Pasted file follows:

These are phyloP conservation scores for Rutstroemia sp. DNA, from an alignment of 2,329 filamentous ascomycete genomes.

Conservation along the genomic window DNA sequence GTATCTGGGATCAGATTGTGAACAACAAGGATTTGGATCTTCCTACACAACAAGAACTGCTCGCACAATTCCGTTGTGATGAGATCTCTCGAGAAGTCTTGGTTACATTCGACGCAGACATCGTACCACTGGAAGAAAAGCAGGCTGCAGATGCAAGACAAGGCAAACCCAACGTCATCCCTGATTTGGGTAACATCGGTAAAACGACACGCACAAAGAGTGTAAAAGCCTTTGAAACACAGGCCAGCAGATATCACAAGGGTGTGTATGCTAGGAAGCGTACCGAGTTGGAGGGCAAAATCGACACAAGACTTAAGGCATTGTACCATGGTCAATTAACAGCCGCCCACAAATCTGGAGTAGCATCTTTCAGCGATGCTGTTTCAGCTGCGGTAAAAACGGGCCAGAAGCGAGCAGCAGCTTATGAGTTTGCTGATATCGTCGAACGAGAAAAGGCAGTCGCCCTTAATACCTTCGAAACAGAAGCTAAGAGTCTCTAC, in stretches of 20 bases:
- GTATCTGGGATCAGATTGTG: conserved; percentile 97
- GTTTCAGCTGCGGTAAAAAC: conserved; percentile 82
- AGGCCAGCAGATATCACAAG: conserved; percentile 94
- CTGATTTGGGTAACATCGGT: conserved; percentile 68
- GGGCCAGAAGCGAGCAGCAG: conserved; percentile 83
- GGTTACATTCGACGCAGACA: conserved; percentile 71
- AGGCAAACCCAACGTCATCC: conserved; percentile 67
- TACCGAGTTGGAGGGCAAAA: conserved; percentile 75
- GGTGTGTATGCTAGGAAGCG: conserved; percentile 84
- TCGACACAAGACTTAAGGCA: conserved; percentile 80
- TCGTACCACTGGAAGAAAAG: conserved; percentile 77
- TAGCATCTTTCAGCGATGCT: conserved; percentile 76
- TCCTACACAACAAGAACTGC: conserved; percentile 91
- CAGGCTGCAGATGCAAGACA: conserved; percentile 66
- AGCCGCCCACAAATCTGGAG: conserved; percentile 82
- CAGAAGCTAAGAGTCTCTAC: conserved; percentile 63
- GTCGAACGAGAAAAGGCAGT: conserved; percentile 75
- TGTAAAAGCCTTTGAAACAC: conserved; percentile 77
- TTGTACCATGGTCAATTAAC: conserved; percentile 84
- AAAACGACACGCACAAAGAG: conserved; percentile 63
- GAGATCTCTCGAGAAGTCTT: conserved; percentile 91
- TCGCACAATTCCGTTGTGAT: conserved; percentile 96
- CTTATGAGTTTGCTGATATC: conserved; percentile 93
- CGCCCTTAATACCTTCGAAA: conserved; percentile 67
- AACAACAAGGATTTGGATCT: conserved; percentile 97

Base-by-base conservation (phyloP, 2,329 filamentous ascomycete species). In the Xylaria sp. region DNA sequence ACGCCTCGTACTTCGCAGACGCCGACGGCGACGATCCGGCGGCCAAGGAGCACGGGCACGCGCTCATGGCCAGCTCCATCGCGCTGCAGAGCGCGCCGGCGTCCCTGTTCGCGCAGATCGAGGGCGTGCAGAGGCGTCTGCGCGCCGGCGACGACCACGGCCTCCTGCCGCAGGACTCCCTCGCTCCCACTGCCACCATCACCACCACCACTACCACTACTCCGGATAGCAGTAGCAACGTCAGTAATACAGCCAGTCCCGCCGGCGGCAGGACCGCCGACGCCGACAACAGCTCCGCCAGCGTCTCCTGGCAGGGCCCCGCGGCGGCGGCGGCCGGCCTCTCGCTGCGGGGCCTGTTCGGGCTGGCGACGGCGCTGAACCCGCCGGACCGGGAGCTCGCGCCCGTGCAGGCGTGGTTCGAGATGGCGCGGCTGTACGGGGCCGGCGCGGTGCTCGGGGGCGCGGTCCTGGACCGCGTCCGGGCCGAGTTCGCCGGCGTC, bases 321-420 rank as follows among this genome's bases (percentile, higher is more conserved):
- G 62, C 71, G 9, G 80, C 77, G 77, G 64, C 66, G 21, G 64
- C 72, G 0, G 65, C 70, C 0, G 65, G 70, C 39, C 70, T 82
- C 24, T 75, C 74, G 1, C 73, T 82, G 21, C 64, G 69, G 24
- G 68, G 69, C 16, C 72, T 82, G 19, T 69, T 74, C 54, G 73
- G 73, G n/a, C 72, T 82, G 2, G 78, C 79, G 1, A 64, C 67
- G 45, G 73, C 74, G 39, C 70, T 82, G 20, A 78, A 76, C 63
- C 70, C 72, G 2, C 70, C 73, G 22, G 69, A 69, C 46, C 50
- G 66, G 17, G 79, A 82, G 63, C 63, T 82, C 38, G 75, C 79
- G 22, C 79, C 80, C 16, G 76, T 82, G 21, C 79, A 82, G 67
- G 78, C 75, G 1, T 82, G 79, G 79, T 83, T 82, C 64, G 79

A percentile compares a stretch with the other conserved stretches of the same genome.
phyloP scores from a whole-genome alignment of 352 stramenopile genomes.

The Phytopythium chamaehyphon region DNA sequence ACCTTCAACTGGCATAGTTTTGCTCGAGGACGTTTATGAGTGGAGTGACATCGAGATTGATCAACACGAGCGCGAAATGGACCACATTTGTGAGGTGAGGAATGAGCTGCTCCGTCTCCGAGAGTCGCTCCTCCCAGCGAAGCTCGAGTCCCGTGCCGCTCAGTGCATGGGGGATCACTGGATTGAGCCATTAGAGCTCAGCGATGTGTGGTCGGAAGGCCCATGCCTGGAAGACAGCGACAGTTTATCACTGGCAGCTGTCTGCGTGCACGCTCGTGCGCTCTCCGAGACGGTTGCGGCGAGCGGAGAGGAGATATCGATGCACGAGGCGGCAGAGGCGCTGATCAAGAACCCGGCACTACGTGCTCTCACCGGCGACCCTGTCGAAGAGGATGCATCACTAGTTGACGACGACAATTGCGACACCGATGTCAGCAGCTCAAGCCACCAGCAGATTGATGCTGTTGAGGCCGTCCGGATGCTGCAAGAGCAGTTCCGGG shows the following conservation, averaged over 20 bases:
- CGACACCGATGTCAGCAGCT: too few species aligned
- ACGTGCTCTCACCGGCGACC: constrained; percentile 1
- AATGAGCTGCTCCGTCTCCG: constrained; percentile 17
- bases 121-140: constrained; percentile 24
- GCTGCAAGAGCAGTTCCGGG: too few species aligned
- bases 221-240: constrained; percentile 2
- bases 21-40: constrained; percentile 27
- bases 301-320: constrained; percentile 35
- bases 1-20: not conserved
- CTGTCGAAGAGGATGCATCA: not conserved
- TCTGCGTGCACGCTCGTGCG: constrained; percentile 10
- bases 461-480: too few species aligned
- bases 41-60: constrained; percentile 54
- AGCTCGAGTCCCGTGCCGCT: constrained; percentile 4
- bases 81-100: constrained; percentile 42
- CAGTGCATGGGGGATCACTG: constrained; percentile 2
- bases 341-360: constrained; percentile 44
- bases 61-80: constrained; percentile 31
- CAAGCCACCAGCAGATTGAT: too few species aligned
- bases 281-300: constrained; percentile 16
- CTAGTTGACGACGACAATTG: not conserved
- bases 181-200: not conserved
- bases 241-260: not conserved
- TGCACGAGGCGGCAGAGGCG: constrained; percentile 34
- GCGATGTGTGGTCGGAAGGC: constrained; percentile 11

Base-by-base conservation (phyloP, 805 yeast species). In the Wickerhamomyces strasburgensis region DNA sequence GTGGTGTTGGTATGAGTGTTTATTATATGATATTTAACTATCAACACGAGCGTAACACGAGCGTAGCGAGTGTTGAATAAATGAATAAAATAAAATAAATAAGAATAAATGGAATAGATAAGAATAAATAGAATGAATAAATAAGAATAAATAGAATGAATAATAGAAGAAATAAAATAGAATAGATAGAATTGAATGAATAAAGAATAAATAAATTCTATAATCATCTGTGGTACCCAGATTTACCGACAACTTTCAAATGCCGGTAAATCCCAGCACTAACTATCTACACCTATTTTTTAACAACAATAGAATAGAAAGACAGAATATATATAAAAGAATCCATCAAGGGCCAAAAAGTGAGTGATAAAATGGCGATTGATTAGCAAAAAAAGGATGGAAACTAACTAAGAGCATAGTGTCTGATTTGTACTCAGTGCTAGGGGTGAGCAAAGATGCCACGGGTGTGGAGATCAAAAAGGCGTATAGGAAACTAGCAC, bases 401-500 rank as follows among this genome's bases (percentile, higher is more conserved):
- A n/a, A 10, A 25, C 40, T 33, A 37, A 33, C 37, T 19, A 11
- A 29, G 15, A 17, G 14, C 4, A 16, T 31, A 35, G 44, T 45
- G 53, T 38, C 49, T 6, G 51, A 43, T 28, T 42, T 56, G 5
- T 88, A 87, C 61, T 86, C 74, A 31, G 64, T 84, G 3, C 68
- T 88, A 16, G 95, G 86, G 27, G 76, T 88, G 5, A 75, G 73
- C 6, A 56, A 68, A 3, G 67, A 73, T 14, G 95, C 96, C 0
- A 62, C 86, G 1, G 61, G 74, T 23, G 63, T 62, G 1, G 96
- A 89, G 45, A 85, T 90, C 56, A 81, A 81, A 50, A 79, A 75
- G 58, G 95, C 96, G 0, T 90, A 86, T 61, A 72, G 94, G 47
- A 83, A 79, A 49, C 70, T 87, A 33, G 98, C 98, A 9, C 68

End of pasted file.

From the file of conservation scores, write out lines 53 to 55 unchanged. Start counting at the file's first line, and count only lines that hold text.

- bases 461-480: too few species aligned
- bases 41-60: constrained; percentile 54
- AGCTCGAGTCCCGTGCCGCT: constrained; percentile 4